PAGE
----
This Lusts article was written by Michael Liggins, a GIGsoup contributor. Edited by Adam Skirving.
Recently there has been a torrent of beach-oriented bands arriving on British shores. Heavily washed in reverb and sun-soaked imagery, these musicians – alongside heavier psych-rock acts like Tame Impala – are currently making themselves known to impressionable British recording artists. However, Britain’s coastline is renowned for its increasingly deprived towns rather than its surf culture, and resultantly this country’s reverb-heavy indie bands showcase a markedly darker tone. Andy and James Stone, the siblings behind Lusts, hail from Leicester – as far inland from the coast as you can possibly get.
Lusts debut ‘Illuminations,’ produced by MJ of the band Hookworms, contains similar ear-splitting production techniques as previously showcased by the producer on both Hookworms ‘The Hum’ and Eagulls self-titled EP. The album opens with a brief synth instrumental before bursting into sonic lucidity on the track ‘Sometimes.’ The song introduces a band enamoured with the neo-psychedelia of Echo and the Bunnymen and the melodic sensibilities of Beach Fossils. It’s impressive to consider that the sounds captured on ‘Illuminations’ were created by two people alone, and not a band with a larger roster. Each song features multi-tracked guitars and synthesisers with the delay/reverb effects cranked up to eleven.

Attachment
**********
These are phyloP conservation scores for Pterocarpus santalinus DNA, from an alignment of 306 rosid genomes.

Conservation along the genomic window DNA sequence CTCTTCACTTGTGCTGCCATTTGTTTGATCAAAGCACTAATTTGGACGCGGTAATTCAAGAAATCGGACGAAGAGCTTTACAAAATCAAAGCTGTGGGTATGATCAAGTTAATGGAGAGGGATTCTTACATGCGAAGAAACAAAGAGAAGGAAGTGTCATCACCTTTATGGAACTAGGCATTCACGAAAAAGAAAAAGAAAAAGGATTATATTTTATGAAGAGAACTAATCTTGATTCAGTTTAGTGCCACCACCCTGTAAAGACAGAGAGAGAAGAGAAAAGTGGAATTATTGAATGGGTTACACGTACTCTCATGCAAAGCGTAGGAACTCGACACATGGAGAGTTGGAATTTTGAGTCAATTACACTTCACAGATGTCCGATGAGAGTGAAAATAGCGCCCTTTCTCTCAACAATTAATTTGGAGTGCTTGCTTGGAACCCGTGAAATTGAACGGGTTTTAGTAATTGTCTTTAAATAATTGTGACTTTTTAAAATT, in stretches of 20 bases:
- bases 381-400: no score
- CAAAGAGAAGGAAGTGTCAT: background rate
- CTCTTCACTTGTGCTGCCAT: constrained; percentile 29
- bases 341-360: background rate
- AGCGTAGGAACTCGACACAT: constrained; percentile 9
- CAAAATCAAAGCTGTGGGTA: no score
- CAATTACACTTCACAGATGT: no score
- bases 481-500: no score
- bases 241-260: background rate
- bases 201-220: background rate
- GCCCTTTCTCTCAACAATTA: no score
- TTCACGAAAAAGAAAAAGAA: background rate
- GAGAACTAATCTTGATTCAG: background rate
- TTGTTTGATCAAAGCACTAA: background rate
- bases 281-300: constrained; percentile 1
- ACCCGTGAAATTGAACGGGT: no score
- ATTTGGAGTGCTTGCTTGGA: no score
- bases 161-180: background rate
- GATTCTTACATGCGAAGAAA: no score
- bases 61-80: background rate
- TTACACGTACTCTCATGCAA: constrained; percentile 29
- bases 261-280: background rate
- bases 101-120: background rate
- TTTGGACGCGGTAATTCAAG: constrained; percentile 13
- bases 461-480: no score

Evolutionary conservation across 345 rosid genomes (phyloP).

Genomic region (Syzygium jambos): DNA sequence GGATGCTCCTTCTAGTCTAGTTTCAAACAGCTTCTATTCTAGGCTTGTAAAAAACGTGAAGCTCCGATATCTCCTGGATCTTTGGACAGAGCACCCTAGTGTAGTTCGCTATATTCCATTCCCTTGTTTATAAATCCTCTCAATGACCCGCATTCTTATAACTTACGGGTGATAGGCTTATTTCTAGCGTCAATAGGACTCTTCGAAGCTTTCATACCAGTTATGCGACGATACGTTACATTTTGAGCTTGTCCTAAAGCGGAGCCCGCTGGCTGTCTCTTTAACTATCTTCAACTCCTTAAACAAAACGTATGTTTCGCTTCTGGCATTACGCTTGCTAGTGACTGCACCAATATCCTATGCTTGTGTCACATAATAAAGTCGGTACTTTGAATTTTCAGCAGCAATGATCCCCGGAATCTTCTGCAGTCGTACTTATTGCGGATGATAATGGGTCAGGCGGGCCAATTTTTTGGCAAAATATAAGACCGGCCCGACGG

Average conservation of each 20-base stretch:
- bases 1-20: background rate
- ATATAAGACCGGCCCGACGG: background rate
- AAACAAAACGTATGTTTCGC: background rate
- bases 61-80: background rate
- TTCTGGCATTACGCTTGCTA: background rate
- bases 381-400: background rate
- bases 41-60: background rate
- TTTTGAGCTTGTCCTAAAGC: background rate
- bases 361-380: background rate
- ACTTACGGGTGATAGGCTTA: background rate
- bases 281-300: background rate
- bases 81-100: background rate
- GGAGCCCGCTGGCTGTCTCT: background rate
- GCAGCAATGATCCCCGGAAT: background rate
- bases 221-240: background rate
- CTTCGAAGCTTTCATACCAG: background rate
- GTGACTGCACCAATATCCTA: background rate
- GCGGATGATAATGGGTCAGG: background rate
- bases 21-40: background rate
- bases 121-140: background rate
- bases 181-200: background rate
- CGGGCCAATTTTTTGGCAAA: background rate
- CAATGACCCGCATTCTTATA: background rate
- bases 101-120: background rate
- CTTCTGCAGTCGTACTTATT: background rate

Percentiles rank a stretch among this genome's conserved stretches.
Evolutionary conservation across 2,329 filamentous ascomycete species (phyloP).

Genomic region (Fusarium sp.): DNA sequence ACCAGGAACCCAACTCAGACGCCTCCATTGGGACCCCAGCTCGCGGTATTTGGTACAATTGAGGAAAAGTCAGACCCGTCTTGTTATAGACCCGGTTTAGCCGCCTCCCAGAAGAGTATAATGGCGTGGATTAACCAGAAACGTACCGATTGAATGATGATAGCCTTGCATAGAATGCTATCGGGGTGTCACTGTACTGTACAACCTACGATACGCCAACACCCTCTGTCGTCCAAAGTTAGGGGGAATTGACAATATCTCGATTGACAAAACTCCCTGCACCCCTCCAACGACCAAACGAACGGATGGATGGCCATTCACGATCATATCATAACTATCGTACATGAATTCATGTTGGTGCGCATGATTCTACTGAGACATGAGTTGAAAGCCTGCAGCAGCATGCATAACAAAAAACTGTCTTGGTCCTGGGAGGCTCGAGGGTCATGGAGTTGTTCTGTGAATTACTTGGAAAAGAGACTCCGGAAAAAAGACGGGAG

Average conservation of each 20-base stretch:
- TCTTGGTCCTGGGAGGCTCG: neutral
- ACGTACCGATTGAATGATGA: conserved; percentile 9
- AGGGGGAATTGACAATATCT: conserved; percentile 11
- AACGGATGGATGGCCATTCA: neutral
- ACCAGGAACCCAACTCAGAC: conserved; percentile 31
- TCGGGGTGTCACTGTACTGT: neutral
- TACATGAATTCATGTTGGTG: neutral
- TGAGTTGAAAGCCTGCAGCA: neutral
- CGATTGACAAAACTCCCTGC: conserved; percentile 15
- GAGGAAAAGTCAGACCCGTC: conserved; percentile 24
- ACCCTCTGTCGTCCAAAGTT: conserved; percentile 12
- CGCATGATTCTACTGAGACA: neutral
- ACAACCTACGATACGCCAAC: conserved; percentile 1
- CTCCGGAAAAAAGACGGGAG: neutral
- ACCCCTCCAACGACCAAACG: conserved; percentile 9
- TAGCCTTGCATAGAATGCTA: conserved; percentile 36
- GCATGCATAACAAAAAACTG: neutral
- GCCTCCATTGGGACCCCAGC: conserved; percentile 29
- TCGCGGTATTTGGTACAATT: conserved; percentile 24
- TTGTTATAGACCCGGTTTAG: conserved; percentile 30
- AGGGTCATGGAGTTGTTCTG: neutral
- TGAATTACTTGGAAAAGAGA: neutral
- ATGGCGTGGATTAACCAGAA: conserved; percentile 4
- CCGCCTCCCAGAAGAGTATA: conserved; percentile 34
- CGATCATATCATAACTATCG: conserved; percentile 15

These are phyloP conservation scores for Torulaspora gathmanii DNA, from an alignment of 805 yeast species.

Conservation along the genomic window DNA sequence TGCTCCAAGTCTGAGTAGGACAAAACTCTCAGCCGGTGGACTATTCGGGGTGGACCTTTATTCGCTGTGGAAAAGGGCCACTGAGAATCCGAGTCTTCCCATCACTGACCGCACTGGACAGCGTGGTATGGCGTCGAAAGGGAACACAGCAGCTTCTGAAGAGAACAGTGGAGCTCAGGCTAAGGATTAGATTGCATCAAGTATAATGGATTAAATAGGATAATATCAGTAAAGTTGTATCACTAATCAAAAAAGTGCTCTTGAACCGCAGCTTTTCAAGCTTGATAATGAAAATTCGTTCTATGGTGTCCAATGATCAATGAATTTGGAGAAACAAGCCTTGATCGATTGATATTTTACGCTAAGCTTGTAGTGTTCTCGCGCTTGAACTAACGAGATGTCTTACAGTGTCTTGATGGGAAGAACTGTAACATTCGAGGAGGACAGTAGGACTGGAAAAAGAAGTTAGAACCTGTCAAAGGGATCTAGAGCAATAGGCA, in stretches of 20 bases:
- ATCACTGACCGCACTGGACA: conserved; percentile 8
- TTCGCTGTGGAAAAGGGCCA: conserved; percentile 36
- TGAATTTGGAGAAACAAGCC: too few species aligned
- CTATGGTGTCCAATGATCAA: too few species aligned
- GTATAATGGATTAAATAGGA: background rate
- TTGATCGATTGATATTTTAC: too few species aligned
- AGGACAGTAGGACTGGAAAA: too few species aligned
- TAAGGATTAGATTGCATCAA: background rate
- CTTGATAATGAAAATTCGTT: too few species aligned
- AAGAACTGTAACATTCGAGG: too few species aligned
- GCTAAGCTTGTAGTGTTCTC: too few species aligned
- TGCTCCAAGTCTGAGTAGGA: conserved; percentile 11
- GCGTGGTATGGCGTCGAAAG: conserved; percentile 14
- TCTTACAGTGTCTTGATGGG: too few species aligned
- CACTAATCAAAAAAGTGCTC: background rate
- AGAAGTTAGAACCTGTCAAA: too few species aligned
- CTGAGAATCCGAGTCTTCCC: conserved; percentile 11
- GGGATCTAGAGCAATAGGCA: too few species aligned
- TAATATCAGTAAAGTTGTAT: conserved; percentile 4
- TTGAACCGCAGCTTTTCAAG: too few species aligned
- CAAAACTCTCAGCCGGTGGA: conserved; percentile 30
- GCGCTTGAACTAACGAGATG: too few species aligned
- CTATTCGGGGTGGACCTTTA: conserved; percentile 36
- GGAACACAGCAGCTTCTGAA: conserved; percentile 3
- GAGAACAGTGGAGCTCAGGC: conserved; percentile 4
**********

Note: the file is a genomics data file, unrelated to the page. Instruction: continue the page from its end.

Lusts possess the ability to write memorable and hedonistic sounding pop songs. ‘Temptation’ is a potential dance floor filler, with synth highs and new-wave guitar playing over a relentless rhythm. The middle section of the album contains a rapid succession of Lusts finest songwriting. The band have described the record’s title track ‘Illuminations’ as the “beating heart of the album” and it is a superb piece of dark-pop. Opening to a strong psychedelic groove, the song combines glassy organs with distorted guitars and a hypnotic chorus, before leading into instrumental disruption ‘Attraction.’
The highlight of the album however, is ‘Waves.’ The energetic song mixes gothic pop and surf rock, with a driving rhythm and repetitious chorus which stays with you long after the track ends. There are a number of tracks on ‘Illuminations’ that don’t quite hold up to the album’s songwriting highs. ‘Bad Weekend’ and ‘Don’t Kiss Me’ contain fairly forgettable melodies, with the compressed production also growing cumbersome at this point during the record.
The album draws to a close with the bass driven ‘Mouthwash’. Phase laden guitars collide with flickering synth notes to produce one of the album’s strongest tracks. It is a confident finale to an album that holds little variation in its unrelenting pace, which is solely noticeable when listening to the record in one sitting.
‘Illuminations’ certainly has its weaker tracks, but Lusts showcase a degree of pop sophistication in the best examples of their songwriting. The album is an impressive debut for the duo, who bring a fresh spirit to the darker strains of British melodic guitar pop.